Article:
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393 Quotes by Joseph Addison With Free Shareable Pictures

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Wikipedia Summary for Joseph Addison

Joseph Addison (1 May 1672 – 17 June 1719) was an English essayist, poet, playwright and politician. He was the eldest son of The Reverend Lancelot Addison. His name is usually remembered alongside that of his long-standing friend Richard Steele, with whom he founded The Spectator magazine. His simple prose style marked the end of the mannerisms and conventional classical images of the 17th century.

--Joseph Addison

Longer Version:

Reading is to the mind what exercise is to the body..


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--Joseph Addison

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--Joseph Addison
--Joseph Addison

Longer Version:

True happiness arises, in the first place, from the enjoyment of one's self, and in the next, from the friendship and conversation of a few select companions.


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Longer Version:

A just and reasonable modesty does not only recommend eloquence, but sets off every great talent which a man can be possessed of. It heightens all the virtues which it accompanies; like the shades in paintings, it raises and rounds every figure, and makes the colours more beautiful, though not so glaring as they would be without it.


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Longer Version:

A contented mind is the greatest blessing a man can enjoy in this world; and if in the present life his happiness arises from the subduing of his desires, it will arise in the next from the gratification of them.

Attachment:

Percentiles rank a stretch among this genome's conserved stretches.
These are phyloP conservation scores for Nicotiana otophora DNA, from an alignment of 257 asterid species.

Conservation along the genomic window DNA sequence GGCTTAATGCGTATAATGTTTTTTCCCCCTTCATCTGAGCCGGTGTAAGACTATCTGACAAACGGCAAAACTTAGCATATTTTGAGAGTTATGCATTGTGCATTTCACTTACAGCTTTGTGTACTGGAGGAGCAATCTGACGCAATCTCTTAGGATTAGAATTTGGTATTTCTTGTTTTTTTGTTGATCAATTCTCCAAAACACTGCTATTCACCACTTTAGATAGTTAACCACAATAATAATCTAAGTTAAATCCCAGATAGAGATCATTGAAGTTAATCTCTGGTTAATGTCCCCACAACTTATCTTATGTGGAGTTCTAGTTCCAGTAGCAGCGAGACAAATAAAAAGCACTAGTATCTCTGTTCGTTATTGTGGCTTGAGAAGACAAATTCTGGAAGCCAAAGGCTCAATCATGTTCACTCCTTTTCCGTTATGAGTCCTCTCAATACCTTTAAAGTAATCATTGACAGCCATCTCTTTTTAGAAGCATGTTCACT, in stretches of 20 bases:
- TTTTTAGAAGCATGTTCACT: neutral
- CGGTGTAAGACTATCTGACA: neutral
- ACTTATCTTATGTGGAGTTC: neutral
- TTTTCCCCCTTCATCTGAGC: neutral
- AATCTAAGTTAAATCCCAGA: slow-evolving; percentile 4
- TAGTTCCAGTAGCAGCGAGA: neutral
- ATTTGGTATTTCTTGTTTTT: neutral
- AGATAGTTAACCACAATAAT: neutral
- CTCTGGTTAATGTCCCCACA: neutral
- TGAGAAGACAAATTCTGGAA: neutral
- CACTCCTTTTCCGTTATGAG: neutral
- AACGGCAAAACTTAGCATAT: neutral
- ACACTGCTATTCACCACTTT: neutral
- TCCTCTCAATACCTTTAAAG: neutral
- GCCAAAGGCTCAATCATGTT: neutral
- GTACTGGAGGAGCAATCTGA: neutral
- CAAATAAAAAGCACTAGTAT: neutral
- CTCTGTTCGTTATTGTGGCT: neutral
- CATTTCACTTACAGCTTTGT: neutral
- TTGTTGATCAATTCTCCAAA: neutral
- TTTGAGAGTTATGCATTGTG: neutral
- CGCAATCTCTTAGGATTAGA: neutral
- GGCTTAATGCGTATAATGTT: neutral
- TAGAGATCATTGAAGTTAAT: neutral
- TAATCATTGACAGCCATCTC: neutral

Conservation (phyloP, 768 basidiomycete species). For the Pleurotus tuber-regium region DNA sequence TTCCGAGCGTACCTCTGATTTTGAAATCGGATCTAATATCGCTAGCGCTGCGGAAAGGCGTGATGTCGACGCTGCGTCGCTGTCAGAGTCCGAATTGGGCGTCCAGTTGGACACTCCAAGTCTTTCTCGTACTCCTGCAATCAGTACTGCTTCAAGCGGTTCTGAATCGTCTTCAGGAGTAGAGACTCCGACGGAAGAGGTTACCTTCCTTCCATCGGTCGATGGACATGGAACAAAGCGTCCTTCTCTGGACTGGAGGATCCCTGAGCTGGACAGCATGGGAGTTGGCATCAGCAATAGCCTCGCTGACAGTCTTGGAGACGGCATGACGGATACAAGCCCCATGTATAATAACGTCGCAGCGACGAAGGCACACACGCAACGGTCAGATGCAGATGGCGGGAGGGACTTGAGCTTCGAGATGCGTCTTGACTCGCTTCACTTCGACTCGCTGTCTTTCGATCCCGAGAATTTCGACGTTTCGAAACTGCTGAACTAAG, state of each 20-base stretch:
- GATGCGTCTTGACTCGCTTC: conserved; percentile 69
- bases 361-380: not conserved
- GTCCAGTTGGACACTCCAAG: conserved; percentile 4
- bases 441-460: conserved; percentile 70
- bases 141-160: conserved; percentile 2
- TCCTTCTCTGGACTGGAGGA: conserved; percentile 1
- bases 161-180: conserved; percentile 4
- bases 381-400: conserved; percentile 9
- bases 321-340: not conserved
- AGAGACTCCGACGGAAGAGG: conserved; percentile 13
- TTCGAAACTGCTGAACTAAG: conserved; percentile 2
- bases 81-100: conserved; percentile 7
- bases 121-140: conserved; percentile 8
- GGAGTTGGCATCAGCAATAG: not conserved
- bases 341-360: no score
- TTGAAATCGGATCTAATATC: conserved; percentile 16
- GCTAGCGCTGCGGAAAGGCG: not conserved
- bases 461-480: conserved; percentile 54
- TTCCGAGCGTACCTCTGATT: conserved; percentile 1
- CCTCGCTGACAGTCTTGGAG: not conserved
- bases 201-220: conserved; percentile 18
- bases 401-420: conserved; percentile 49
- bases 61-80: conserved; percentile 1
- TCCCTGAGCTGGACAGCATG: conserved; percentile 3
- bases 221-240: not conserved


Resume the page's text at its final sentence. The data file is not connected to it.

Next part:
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Longer Version:

Books are the legacies that a great genius leaves to mankind, which are delivered down from generation to generation as presents to the posterity of those who are yet unborn.


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Longer Version:

Certain is it that there is no kind of affection so purely angelic as of a father to a daughter. In love to our wives there is desire; to our sons, ambition; but to our daughters there is something which there are no words to express.


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Longer Version:

Our sight is the most perfect and most delightful of all our senses. It fills the mind with the largest variety of ideas, converses with its objects at the greatest distance, and continues the longest in action without being tired or satiated with its proper enjoyments.


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Longer Version:

See in what peace a Christian can die!


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Longer Version:

The hours of a wise man are lengthened by his ideas, as those of a fool are by his passions. The time of the one is long, because he does not know what to do with it; so is that of the other, because he distinguishes every moment of it with useful or amusing thoughts -- or, in other words, because the one is always wishing it away, and the other always enjoying it.


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Longer Version:

A man's first care should be to avoid the reproaches of his own heart; his next, to escape the censures of the world: if the last interferes with the former, it ought to be entirely neglected; but otherwise there cannot be a greater satisfaction to an honest mind, than to see those approbations which it gives itself seconded by the applauses of the public.


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Longer Version:

If we may believe our logicians, man is distinguished from all other creatures by the faculty of laughter. He has a heart capable of mirth, and naturally disposed to it.


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Longer Version:

Is there not some chosen curse, some hidden thunder in the stores of heaven, red with uncommon wrath, to blast the man who owes his greatness to his country's ruin!


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Longer Version:

Mere bashfulness without merit is awkward; and merit without modesty, insolent. But modest merit has a double claim to acceptance, and generally meets with as many patrons as beholders.


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Longer Version:

A true critic ought to dwell rather upon excellencies than imperfections, to discover the concealed beauties of a writer, and communicate to the world such things as are worth their observation.


--Joseph Addison

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